Since the beginning of my studies, I always regarded king Ahmose Nebpehtyre as one of the key figures of Egyptian history. Having studied in Vienna with Manfred Bietak, the excavator of Avaris, the ancient Hyksos capital which was taken by Ahmose as the first king of the 18th Dynasty, this is of course no surprise. I was furthermore fortunate to join Stephen Harvey and his excavation in the Ahmose complex at Abydos in 2002 – ceramics datable to the reign of this king were now in my hands and have occupied me since then!
Joining the SIAM at Sai and especially with establishing AcrossBorders, Ahmose Nebpehtyre is now definitely one of the focal points of the project.
I am therefore delighted that an important epigraphic evidence of the king from Upper Nubia was just published in the new issue of Sudan & Nubia: Vivian Davies presents the fascinating results of the expedition led by Frederik William Green (1869-1949) from Halfa to Kareima in the winter of 1909-1910. Among the meticulous epigraphic documentation by Green there is not only the well-known building inscription by viceroy Nehi from Sai (Davies 2014, 7-8), but also the cartouche of king Ahmose Nebpehtyre near Jebel Kajbar, at Jebel Noh (Davies 2014, 9-10). It was rediscovered by the survey of the University of Khartoum and first published by Edwards with a photograph (Edwards 2006, 58-59, pl. 4). Davies can now provide the complete set of data: Green’s original copy of the cartouche, a photo and a new copy. He stresses the historical importance of this rock engraving: “It provides direct in-situ evidence of an Egyptian presence far south at the Third Cataract during the reign of the first king of the 18th Dynasty.” (Davies 2014, 10). He rightly adds to this: “Since the inscription is currently an isolated case, caution is required in drawing any firm conclusions at this point as to the nature of this presence.” (Davies 2014, 10). I strongly agree with Vivian Davies about the historical significance of this cartouche and that the precise nature of the earliest Egyptian occupation in Upper Nubia still has to be established by future excavations and a consideration of all sets of data (ceramics, archaeological evidence and textual sources).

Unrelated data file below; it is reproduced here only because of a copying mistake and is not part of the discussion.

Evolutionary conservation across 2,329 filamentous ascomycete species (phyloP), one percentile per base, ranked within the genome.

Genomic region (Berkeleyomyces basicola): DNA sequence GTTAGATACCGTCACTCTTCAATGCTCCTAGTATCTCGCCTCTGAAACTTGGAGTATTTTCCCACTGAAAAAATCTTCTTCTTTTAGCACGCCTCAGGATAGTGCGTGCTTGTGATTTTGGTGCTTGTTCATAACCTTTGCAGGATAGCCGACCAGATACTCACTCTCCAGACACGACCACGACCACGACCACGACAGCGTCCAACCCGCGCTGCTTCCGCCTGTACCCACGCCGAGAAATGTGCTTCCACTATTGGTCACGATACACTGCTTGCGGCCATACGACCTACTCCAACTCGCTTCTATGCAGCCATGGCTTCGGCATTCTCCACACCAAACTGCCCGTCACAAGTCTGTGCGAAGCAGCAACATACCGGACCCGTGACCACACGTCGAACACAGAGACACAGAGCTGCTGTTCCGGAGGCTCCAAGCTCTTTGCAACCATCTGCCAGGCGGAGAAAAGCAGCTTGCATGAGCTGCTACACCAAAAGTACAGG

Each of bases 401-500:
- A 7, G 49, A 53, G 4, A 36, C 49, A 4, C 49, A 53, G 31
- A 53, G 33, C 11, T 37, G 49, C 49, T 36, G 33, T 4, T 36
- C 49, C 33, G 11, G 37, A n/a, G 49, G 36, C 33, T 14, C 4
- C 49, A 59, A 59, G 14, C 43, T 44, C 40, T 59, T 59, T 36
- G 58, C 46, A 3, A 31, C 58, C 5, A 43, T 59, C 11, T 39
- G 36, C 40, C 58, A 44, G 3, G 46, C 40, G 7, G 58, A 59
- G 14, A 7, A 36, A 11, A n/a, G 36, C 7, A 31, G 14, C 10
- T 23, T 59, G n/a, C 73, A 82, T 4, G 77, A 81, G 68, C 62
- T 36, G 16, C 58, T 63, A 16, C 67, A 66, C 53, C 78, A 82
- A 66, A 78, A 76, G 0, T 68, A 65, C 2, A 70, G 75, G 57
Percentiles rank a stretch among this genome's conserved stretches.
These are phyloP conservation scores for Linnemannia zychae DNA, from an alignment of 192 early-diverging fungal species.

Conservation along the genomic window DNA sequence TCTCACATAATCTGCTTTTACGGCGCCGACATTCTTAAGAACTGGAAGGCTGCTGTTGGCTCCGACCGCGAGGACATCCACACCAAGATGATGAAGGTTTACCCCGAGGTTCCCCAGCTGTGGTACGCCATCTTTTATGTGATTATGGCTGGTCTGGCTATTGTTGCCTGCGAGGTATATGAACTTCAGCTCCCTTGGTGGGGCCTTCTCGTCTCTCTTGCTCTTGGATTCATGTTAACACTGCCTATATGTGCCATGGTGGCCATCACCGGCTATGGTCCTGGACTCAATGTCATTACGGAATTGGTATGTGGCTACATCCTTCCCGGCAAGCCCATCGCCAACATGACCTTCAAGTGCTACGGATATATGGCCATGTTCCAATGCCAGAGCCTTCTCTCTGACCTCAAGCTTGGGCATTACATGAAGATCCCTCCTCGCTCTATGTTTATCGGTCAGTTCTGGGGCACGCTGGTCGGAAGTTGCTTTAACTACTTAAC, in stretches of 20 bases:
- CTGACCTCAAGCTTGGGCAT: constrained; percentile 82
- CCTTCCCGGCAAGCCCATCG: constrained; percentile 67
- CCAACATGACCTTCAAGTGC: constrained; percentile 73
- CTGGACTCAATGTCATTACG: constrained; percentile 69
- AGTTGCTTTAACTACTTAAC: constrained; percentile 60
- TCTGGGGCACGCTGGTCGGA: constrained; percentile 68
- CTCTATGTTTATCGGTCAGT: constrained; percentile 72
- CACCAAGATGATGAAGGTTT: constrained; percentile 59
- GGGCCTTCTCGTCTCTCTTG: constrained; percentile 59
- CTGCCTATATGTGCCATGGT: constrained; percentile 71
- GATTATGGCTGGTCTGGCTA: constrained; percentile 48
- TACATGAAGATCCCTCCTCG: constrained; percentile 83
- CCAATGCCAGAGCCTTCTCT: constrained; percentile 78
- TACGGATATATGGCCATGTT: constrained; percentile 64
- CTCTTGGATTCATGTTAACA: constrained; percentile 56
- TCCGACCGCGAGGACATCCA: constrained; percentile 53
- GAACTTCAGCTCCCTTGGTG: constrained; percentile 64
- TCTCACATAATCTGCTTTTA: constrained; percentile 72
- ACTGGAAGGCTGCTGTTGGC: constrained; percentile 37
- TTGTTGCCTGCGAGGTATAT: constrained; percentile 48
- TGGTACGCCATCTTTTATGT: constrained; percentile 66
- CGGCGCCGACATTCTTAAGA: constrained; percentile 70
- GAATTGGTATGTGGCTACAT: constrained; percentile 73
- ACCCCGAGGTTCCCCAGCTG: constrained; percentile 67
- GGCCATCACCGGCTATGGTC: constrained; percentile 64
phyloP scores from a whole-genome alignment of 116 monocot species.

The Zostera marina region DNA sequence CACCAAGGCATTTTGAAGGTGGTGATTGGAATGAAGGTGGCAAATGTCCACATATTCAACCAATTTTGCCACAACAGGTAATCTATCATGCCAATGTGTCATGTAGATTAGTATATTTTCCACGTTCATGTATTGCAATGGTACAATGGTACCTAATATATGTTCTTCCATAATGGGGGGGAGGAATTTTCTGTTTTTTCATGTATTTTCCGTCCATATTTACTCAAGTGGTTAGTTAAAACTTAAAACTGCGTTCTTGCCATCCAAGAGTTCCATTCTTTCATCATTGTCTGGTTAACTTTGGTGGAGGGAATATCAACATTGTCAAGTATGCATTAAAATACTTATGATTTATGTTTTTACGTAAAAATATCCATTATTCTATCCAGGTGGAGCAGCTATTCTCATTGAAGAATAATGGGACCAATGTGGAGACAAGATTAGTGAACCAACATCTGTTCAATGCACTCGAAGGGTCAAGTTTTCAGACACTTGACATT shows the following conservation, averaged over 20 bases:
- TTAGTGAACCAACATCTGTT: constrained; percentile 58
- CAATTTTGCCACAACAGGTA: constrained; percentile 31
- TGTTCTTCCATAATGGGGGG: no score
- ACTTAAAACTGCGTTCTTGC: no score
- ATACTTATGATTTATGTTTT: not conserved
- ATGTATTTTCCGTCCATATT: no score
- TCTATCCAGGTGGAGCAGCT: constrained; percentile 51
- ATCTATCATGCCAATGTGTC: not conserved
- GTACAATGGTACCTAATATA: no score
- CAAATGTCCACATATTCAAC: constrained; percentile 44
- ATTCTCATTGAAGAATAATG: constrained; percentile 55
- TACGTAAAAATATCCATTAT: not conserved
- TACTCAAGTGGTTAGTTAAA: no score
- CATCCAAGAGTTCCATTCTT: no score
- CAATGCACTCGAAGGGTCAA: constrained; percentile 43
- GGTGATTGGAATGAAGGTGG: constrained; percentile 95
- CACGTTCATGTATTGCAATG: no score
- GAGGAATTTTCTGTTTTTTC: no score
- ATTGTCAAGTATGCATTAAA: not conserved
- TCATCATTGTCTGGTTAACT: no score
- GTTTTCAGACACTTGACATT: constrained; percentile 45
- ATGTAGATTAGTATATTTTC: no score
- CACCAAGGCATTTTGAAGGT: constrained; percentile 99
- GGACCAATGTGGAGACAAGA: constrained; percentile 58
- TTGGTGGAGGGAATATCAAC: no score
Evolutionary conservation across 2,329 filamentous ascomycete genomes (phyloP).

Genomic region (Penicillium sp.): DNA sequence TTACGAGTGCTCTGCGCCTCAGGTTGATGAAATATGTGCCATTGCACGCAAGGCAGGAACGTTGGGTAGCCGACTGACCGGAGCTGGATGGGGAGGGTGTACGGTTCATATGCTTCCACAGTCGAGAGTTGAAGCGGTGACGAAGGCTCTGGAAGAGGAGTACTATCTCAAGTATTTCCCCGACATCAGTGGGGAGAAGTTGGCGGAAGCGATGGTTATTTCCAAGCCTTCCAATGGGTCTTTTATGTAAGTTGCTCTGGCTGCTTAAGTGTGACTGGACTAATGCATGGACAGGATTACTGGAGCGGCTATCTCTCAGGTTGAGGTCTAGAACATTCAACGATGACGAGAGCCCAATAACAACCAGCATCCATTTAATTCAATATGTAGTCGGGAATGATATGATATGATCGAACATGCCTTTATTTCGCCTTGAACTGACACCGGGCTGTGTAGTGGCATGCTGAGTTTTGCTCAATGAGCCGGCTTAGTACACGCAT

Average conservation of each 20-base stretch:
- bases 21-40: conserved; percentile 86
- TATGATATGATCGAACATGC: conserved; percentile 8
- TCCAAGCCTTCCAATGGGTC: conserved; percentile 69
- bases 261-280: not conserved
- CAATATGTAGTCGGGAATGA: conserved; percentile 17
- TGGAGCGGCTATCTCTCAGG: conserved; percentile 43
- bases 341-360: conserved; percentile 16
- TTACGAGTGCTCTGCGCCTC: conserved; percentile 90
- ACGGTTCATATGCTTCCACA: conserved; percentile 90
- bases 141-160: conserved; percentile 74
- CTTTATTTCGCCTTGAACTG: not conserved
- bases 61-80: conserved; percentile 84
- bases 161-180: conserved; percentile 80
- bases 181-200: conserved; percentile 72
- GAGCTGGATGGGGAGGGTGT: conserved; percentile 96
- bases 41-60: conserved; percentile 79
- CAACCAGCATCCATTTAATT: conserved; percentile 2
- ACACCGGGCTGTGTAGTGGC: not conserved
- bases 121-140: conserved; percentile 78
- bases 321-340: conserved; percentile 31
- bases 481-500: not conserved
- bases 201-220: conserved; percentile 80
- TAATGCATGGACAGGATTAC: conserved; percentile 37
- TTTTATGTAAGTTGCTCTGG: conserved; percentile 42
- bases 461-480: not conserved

For Sai, we can definitely attest an Egyptian presence in the earliest New Kingdom. The earliest strata within the Pharaonic town date, according to the ceramics, to the period of Ahmose Nebpehtyre to Thutmose I. This nicely complements the textual sources from the island, which also include references to Ahmose, especially his famous sandstone statue (Gabolde 2011–2012, 118-120).
Several Nubian campaigns are attested by king Ahmose Nebpehtyre (Morris 2005, 70-71), but we still know little about the precise setting of his battles and activities against the kingdom of Kerma. This is why the Jebel Noh cartouche is of such importance.
All in all, the ongoing archaeological work on Sai Island, and new evidence such as a rock engraving of king Ahmose Nebpehtyre close to the Third Cataract, support the idea that Sai functioned during the early 18th Dynasty as a “bridgehead into Kush proper and a secure launching pad for further campaigns” (Davies 2005, 51). With excavations at other sites like Sesebi and Doukki Gel we are currently getting closer to understand the Egyptian activities in Kush during the early New Kingdom.
Davies 2005 = Davies, W. V., Egypt and Nubia. Conflict with the Kingdom of Kush, in C. H. Roehrig (ed), Hatshepsut: From Queen to Pharao, New York, 2005, 49-56.
Davies 2014 = Davies, W. V. 2014. From Halfa to Kareima: F. W. Green in Sudan, Sudan & Nubia 18, 2014, 2‒19.
Edwards 2006 = Edwards, D. N., Drawings on rocks, the most enduring monuments of Middle Nubia, Sudan & Nubia 10, 2006, 55-63.
Gabolde 2011–2012 = Gabolde, L., Réexamen des jalons de la présence de la XVIIIe dynastie naissante à Saï, CRIPEL 29, 2011-2012, 115–137.
Morris 2005 = Morris, E. F., The architecture of imperialism. Military bases and the evolution of foreign policy in Egypt’s New Kingdom, Probleme der Ägyptologie 22, Leiden/Boston 2005.